CaSE Blog

The CaSE blog compiles comment and opinion from across the science and engineering policy sector.

For a better navigation of the blog take a look at our tag cloud.

You can also register for up-to-the-minute email alerts for the CaSE blog.

The next crop of MPs must be more statistically literate than the last

In 2012, MPs elected for the current parliamentary term were asked a simple question about the probability of flipping a coin and getting two heads in a row. The correct answer, as I’m sure you know, is 25%.

Not everybody needs to be a maths whiz, and not everybody has an interest in statistics and probabilities. But when it comes to the women and men elected to run the country, who make decisions on billion pound budgets and hold government to account, it is surely reasonable to expect they have a basic grasp of the numbers. Read More »

Also posted in Highlights | Tagged , , | Leave a comment

Latest ONS figures bring good and bad news for government investment in R&D

CaSE’s analysis shows the proportion of government spending invested in UK R&D has been decreasing since 2003, putting us below international averages and competitor nations. In 2003 1.37% of total government spending went on R&D. In 2013 this figure had dropped to 1.18%, or £8.4 billion.

We’ve analysed new figures released by the Office for National Statistics on Gross Domestic Expenditure on R&D (GERD). The stats show that GERD rose 5% in real-terms in 2013, reaching an all-time high of £28.9 billion. However, this equals 1.67% of GDP, a slight increase from 2012 but still below the European average of 2% and far lower than in the past. The government’s contribution to the UK’s total R&D spend was 0.49% of GDP.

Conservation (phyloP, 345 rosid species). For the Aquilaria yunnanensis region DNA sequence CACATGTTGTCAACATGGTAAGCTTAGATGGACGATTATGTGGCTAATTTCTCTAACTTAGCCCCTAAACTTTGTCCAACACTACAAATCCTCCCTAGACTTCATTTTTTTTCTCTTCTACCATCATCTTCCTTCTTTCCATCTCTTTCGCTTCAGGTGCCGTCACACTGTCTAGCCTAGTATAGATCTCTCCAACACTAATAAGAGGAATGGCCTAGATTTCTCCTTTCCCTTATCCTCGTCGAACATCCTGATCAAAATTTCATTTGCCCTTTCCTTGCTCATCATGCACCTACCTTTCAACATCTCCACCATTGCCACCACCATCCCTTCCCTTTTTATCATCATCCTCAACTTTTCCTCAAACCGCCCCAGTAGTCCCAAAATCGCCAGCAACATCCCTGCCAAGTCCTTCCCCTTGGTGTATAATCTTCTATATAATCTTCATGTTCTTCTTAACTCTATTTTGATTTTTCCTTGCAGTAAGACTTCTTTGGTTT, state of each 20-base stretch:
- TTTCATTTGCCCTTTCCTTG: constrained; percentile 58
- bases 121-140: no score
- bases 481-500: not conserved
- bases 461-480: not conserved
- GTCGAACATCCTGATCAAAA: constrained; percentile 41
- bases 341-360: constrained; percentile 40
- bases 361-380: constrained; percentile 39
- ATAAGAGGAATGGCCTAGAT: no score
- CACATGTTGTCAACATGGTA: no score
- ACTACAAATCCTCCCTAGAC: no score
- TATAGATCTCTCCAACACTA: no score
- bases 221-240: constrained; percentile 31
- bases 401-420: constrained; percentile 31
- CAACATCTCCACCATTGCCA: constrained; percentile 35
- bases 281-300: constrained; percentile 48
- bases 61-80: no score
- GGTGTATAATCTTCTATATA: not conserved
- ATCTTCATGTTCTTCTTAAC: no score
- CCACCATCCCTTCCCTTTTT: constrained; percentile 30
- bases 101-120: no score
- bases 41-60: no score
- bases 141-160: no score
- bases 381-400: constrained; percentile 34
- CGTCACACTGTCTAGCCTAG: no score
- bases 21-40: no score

UK R&D is higher than ever before in real terms

The good news is that £28.9 billion was spent on R&D performed in the UK in 2013. This is a cash-terms increase of £1.9 billion, or 7% from 2012. If inflation is taken into account, in constant prices, this represents a 5% increase and an all-time high, beating the last peak in 2011.

Figure 2

Business is by far the largest funder of R&D in the UK, contributing £13.3 billion in 2013, 46% of the total. This was up £750 million in constant prices from 2012. The pharmaceutical industry was the largest business investor at £4.1 billion and the automotive industry was second at £2.1 billion.

Government, including research councils and higher education funding councils, is the second largest funding sector, investing £8.4 billion in UK R&D activity, 29% of total funding. This is up by £555 million from 2012 in constant prices.

The dip in government investment in 2012 can largely be accounted for by the £400 million lower capital investment that year following the 2010 Spending Review. Capital investment has since increased considerably. Nonetheless, government contribution to GERD has been on a steady but significant decline.

Government investment in R&D hasn’t kept pace with overall spending